When taking pension funds into a drawdown arrangement the responsibility for managing that investment rests with you. You will need various tools and partners to help you manage your investment and each comes at a cost.
It is important to understand the makeup of fees and what does (and does not) represent good value. The total ongoing annual fee is generally made up of three parts:
- An investment management fee
- A platform (or product) fee
- An ongoing advice and support fee
Unfortunately, there are those who do the not always make fees fully transparent. It can take some time and effort to establish exactly what you will pay and to whom.
Charges can vary significantly across providers and change on a regular basis. Advice fees may be between 0.5% p.a. and 1% p.a. platform fees between 0.3% p.a. and 0.5% p.a. and investment management fees between 0.3% and 2% p.a. But remember the cheapest is not always best.
The Impact Of Pension Fund Management Fees – An Example
Total ongoing fees vary (typically) between 1% p.a. and 3.5% p.a. (see above). It is a mistake to assume that these low figures are insignificant. it is important to remember fees are taken out of a pension pot on an annual basis. The power of compounding over the long term should not be underestimated.
As an example compare total fees of 1.75% versus 2% per annum on a pension fund of £225,000. After 15 years the pension pot with 1.75% annual fees will be worth £456,214 and the one with 2% annual fees £440,402. A quarter percent difference in fees equates to almost £15,000 after 15 years.
Fees and Charges Are A Moving Target
Improvements in technology over recent years have reduced the costs of pension products, investment platforms and investment funds. As technology continues to improve costs should continue to fall. Of course, that does not mean the providers will automatically pass those savings on to their customers. However, new competition with reduced charges could force a rethink among the larger players. Or, one of the major providers may make a decision to reduce fees forcing others to respond.
Are You Obtaining The Best Value?
It is important to consider value not cost. What does your Adviser deliver for their charge? An Adviser close to the market will be able to spot good value. Over time a Financial Adviser may decide the fees you are paying are too high. They may decide new circumstances dictate a change of investment strategy or fund. They may determine that alternative funds offer better returns.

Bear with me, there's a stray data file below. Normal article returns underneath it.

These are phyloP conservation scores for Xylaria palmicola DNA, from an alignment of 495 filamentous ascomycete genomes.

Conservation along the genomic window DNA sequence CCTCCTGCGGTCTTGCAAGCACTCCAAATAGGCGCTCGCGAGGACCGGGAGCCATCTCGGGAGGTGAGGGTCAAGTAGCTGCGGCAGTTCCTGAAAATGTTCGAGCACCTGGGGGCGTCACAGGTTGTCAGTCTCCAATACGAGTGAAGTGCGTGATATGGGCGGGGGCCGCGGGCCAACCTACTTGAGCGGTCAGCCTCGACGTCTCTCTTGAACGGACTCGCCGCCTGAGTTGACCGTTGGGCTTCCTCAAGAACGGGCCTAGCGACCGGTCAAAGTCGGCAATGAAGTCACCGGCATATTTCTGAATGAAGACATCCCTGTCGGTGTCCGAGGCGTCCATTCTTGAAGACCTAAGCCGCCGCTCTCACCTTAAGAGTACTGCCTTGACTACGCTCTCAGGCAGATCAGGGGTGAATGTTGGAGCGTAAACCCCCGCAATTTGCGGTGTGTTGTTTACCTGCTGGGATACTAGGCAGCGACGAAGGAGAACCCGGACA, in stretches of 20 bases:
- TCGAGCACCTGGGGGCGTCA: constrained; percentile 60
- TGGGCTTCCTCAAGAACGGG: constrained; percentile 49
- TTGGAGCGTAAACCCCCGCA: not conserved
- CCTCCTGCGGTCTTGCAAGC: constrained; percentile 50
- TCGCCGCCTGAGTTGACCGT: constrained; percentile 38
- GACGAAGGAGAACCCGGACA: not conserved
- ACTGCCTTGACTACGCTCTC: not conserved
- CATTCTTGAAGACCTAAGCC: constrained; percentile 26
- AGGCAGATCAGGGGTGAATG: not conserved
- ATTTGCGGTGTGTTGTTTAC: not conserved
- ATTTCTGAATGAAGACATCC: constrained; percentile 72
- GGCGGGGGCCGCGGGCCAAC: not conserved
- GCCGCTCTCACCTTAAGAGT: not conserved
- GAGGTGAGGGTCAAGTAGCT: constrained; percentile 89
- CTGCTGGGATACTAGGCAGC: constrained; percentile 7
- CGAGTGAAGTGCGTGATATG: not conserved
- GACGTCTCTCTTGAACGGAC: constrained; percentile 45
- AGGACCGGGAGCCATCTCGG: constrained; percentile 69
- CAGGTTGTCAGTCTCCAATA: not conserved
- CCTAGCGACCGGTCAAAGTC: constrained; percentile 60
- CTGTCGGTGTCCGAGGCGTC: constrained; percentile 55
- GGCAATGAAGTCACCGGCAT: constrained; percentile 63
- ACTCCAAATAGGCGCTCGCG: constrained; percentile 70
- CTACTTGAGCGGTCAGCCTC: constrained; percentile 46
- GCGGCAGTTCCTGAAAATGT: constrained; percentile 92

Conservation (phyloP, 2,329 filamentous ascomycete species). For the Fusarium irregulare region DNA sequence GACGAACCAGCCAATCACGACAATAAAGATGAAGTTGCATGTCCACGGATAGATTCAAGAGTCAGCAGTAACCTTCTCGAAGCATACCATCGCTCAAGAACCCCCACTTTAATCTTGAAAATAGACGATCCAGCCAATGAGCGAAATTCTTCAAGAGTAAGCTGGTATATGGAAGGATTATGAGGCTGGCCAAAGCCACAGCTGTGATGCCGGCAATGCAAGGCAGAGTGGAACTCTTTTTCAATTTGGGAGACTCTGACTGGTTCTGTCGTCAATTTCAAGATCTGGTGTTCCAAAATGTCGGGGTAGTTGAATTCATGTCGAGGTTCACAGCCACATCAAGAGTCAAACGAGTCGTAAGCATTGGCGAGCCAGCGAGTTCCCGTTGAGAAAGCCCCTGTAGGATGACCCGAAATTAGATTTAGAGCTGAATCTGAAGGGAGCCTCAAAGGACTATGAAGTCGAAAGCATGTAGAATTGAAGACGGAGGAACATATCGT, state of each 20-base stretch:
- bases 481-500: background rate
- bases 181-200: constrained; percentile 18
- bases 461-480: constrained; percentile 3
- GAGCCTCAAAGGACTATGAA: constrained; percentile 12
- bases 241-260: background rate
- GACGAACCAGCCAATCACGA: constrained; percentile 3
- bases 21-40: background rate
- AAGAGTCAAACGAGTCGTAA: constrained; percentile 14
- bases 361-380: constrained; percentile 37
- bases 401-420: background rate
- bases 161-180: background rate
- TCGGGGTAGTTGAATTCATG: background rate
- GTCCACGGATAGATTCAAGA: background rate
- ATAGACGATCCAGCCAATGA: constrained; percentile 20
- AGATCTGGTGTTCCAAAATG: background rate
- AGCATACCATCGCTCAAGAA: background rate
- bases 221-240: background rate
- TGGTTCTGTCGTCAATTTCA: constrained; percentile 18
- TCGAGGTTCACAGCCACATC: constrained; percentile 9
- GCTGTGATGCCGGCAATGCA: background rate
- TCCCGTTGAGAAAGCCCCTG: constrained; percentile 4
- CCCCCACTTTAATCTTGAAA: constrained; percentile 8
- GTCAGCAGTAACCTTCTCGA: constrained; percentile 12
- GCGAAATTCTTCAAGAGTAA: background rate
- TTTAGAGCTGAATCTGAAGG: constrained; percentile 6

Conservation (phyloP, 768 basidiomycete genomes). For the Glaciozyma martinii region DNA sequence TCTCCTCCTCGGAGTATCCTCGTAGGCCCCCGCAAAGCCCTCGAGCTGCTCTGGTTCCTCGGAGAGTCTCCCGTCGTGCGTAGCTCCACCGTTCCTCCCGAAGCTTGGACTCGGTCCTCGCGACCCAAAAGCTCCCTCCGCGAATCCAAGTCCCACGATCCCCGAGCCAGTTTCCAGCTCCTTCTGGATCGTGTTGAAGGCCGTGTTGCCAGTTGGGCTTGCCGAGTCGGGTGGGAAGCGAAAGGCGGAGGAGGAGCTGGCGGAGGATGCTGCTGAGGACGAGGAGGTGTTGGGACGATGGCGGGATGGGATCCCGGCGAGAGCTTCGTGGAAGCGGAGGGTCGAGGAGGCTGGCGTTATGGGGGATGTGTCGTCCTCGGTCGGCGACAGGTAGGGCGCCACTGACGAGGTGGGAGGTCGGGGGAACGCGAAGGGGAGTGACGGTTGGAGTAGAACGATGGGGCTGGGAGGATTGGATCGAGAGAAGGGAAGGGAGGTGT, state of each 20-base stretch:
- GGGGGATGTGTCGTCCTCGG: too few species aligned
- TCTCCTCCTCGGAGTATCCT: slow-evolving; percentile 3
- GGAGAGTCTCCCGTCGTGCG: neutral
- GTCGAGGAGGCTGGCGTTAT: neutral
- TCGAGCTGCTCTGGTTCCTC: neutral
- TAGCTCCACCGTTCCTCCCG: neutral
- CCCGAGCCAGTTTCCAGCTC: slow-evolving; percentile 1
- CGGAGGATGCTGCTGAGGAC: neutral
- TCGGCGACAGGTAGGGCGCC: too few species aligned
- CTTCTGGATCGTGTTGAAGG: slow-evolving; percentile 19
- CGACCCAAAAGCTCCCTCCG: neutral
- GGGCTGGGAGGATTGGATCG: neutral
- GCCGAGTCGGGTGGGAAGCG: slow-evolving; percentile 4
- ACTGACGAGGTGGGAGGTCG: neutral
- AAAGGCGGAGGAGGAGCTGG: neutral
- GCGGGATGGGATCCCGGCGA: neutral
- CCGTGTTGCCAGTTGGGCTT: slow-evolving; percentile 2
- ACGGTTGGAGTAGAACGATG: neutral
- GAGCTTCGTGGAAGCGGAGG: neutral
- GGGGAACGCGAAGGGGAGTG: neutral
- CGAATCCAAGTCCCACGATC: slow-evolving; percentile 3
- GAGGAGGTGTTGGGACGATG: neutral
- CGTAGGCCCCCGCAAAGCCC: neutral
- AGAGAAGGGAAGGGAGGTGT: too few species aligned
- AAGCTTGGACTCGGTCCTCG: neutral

If an Adviser never seeks to engage with you again once their initial work is complete then that is poor value. If however they charge a little more than the industry average but they are fully engaged with you and your investments perform well then they will pay for themselves many times over.
If you are following a non-advised route you will be responsible for monitoring your investment and fees.
Paying a little more for investment management if it results in your pension fund growing more than the industry average over the long term is money well spent. You may decide your platform has many features you will never use and seek out a cheaper alternative. Of course, the reverse may also be true.
It is important to understand exactly what you are paying for and what you can expect moving forward. If a bad decision is made it is possible to change but (especially in the early years after sign up) there may be a cost.
The value of investments can go down as well as up and you may not get back the full amount you invested. The past is not a guide to future performance. This blog is intended to provide a general review of certain topics and its purpose is to inform but NOT to recommend or support any specific investment or course of action. Tax regulations can change and any figures quoted above are at the date of publication.